--------------------
John aka NitroX

...
"I love the smell of cordite in the morning."
"A Sharp spear needs no polish"


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Waidmannsheil
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Re: 6.5 Creedmoor vs 308 Winchester Debate Settled [Re: NitroX]
      #329508 - 20/06/19 08:15 PM

Not to forget that the 256 Mannlicher was used on countless number of plains game and of course Elephant by several big game hunters not just Bell. Before the first world war the 256 Mannlicher was the favored Rifle and cartridge of many big game hunters. A 140 or 160 grain 6.5mm bullet is hard to beat.

I have three 6.5x53R, one 6.5x54MS and one 6.5x65R RWS and I would like a 264 Winchester one day.

Having said that, I do have a Model 70 Short Action in 308 Winchester which I use a lot with 180 grain bullets. Superb rifle that shoots very accurately and is a pleasure to shoot.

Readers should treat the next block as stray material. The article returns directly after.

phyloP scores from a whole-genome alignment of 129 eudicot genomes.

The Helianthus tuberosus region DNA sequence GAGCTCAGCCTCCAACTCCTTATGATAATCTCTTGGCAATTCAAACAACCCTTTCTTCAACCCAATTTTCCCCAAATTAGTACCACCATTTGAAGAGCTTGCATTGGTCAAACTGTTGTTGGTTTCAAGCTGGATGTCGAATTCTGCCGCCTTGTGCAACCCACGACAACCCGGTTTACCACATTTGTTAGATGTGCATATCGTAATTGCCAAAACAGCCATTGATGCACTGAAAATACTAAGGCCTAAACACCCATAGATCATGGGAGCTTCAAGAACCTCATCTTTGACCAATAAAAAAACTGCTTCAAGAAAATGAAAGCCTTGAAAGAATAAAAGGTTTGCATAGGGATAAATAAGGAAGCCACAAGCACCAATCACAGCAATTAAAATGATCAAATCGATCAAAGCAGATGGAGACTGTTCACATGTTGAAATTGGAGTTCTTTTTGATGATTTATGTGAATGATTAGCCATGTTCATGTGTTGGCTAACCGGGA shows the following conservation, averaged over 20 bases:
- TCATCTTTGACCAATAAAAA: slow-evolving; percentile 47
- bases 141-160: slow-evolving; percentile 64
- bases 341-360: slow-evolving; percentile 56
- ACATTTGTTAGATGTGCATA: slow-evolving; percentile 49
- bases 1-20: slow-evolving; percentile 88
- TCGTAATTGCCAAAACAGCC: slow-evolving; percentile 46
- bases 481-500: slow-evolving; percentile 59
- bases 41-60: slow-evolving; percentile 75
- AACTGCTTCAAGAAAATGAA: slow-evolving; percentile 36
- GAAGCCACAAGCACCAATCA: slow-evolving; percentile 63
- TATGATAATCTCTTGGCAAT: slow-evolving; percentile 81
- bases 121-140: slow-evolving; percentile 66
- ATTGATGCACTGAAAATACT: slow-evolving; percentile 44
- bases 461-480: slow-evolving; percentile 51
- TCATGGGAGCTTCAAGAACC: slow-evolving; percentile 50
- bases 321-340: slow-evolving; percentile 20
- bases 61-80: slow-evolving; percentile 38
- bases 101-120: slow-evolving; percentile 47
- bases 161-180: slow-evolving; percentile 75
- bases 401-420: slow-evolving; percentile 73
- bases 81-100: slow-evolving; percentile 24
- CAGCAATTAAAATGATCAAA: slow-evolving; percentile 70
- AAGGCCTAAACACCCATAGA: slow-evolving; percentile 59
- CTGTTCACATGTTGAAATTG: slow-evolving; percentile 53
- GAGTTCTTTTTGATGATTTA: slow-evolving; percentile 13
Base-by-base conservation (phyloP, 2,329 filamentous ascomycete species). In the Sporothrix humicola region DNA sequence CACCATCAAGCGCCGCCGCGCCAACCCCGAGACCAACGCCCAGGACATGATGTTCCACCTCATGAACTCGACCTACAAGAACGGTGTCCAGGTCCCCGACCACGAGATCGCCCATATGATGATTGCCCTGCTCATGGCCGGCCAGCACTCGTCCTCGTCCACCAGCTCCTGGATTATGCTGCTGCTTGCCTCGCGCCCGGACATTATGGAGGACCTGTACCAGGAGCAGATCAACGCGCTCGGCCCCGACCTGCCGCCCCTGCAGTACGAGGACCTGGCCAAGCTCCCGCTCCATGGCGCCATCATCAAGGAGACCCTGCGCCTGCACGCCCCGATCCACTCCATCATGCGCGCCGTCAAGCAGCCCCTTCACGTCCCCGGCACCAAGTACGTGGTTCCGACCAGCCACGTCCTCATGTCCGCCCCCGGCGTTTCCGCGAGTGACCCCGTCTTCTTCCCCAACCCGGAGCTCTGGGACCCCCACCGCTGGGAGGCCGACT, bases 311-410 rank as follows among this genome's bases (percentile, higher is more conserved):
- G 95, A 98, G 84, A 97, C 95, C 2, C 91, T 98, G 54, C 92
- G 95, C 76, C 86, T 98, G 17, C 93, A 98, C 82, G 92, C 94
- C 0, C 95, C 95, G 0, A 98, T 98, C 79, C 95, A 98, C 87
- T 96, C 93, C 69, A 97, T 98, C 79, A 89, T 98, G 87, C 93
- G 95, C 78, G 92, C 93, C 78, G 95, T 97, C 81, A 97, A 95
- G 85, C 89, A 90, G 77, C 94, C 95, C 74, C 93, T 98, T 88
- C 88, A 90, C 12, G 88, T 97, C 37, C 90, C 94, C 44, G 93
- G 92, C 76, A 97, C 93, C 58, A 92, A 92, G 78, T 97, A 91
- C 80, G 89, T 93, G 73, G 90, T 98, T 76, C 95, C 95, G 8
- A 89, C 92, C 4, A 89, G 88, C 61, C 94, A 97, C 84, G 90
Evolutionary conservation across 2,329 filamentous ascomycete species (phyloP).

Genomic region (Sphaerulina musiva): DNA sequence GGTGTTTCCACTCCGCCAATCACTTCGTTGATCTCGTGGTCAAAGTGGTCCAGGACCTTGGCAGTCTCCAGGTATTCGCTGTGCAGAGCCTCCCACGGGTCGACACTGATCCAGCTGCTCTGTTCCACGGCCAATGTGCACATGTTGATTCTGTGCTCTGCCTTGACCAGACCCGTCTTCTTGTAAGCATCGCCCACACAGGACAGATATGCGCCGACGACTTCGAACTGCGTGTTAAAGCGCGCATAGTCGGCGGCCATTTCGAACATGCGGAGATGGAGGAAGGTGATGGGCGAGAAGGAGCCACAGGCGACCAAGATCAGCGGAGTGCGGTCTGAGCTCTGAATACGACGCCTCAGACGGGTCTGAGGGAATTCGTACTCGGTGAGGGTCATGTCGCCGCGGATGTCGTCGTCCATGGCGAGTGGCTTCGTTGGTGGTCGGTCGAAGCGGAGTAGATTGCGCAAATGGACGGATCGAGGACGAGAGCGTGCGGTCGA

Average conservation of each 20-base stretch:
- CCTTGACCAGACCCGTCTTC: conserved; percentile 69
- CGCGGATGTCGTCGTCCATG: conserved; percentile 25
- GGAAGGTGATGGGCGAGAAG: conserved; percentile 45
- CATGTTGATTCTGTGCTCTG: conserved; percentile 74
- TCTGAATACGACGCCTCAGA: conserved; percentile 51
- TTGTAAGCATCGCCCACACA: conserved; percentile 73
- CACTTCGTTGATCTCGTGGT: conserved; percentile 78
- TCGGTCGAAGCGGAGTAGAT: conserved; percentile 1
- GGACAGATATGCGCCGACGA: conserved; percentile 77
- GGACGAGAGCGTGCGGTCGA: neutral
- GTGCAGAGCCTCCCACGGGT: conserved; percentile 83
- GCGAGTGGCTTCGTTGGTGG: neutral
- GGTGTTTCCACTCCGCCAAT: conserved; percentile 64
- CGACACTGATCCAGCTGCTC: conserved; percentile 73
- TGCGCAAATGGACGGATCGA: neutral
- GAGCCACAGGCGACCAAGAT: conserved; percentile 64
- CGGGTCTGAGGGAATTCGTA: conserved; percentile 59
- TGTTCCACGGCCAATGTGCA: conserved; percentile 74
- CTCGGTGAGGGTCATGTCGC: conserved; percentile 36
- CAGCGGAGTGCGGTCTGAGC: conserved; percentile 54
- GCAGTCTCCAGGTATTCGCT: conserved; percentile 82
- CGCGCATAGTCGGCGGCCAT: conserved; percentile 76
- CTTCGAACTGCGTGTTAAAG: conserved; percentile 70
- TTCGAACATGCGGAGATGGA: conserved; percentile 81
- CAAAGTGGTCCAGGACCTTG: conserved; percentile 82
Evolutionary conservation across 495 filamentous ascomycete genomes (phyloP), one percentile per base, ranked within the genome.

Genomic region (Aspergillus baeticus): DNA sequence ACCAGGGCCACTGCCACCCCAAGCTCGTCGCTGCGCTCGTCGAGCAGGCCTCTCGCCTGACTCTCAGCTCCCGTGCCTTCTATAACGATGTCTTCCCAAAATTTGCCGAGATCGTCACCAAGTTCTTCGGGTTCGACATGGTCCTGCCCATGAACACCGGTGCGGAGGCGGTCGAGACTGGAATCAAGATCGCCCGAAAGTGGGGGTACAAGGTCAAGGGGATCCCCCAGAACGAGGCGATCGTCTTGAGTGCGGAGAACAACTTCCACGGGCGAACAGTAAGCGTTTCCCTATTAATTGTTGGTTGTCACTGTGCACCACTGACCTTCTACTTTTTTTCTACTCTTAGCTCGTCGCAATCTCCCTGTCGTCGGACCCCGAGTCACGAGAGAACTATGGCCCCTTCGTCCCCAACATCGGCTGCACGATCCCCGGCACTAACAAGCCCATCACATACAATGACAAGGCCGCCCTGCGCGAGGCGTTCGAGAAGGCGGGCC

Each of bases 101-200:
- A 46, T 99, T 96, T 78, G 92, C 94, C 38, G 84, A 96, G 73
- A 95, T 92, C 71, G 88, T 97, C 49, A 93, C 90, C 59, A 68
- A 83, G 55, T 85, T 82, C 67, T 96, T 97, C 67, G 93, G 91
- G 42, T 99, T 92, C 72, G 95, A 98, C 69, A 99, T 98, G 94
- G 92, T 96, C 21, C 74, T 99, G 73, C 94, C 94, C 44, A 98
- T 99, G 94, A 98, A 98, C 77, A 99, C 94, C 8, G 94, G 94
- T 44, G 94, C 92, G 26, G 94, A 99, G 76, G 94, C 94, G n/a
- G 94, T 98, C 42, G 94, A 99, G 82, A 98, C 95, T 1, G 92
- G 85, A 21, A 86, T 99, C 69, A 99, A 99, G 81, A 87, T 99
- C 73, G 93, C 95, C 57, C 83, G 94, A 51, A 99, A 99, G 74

I have just bought some Winchester 168 grain Sub-Sonic bullets to try as I have a property that I can shoot on which is in a bit of a built up area, so hopefully these will be a lot quieter.

I do not have a lot of interest in modern cartridges, I don't hate them I just don't have a lot of interest as there are so many nice older cartridges with a lot of history which makes them fun to shoot. IMO.
However if I was to buy a rifle with a modern cartridge it would be a 6.5 Creedmoor. It looks and sounds pretty sexy and it is a 6.5 after all.


Matt.

--------------------
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Ripp
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Re: 6.5 Creedmoor vs 308 Winchester Debate Settled [Re: NitroX]
      #329514 - 20/06/19 10:23 PM

Quote:

Quote:

The 6.5x55 seems to do just fine on moose in Sweden ..